Clients and firms alike may appreciate that they are not paying for unnecessary high-rent storage space by instead using electronic storage. Although electronic storage is not free, there are various solutions an information technology specialist may recommend that could prove to be cost-effective for any firm. Clients also may feel more at ease with the knowledge that a firm that uses electronic storage of client documents may quickly and inexpensively search and deliver a stored client document to the client.

There are many other benefits that a firm can realize by choosing to store its client files in an electronic format. Currently, many client files are created or digitally scanned into an electronic format, such as a portable document format (PDF) or Microsoft Word. Many facsimile transmissions are sent and received as electronic files with the option to print such files, if desired by the recipient, rather than automatically printing into paper form. Use of e-mail and the Internet is commonplace in nearly every organization and often is used as the primary form of communication and research, both internally by personnel within the organization and externally with clients and customers. Unfortunately, much of the data and files often are stored in fragmented storage systems and can make responsible and ethical client file retention more difficult.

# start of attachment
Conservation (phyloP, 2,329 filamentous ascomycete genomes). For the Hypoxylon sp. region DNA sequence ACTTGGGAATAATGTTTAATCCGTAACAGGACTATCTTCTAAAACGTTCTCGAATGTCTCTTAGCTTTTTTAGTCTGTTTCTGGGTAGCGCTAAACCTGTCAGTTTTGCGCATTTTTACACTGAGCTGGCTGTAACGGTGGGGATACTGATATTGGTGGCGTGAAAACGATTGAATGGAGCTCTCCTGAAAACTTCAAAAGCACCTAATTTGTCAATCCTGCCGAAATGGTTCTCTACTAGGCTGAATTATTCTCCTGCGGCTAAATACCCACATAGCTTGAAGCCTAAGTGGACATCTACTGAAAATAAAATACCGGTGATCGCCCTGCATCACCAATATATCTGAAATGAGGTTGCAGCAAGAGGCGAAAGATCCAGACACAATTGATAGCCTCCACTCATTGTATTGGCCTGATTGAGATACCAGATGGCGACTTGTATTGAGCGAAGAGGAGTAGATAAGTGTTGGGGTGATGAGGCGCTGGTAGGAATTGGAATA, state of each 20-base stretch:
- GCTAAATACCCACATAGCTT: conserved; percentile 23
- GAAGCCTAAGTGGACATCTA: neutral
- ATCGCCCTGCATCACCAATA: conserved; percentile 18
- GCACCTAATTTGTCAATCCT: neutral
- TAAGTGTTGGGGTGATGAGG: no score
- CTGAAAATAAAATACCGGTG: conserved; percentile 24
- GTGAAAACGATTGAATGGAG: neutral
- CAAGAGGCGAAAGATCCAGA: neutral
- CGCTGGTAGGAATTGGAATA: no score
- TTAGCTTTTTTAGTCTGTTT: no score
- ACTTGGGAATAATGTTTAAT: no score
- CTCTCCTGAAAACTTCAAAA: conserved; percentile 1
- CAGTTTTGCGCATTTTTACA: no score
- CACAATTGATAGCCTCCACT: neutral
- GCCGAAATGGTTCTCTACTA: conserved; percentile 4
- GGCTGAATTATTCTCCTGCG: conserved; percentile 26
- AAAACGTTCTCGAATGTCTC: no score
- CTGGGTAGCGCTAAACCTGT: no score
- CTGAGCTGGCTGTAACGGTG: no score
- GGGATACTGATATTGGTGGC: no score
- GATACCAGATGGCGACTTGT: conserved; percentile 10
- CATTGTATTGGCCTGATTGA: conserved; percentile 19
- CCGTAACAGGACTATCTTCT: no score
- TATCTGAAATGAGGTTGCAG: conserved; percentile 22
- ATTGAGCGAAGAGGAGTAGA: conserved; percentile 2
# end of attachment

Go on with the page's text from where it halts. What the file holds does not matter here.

Care and Accountability in Storing Information

Electronic files often are e-mailed or uploaded to personal computers or servers separately maintained by clients and firms alike. Although a client letter in paper form seems to always find its home in a client file, many e-mails with attached documents and important client information may be stored on an individual personal computer or on a separate firm e-mail system that is at risk of never being matched to its companion client file. Care should be taken to ensure that all forms of information related to a client matter are appropriately reviewed, analyzed, and assigned to a centralized client file.

Firms should assign accountability to personnel within the organization, whether they are information technology specialists, legal administrative assistants, paralegals, or the attorneys themselves. The responsibility of ensuring that client files are maintained according to the firm's client file retention policy belongs to all. Ensuring that the firm has sufficient searchable backups of e-mail systems and other data storage systems is an important component to an ethical electronic storage system.

Data Rooms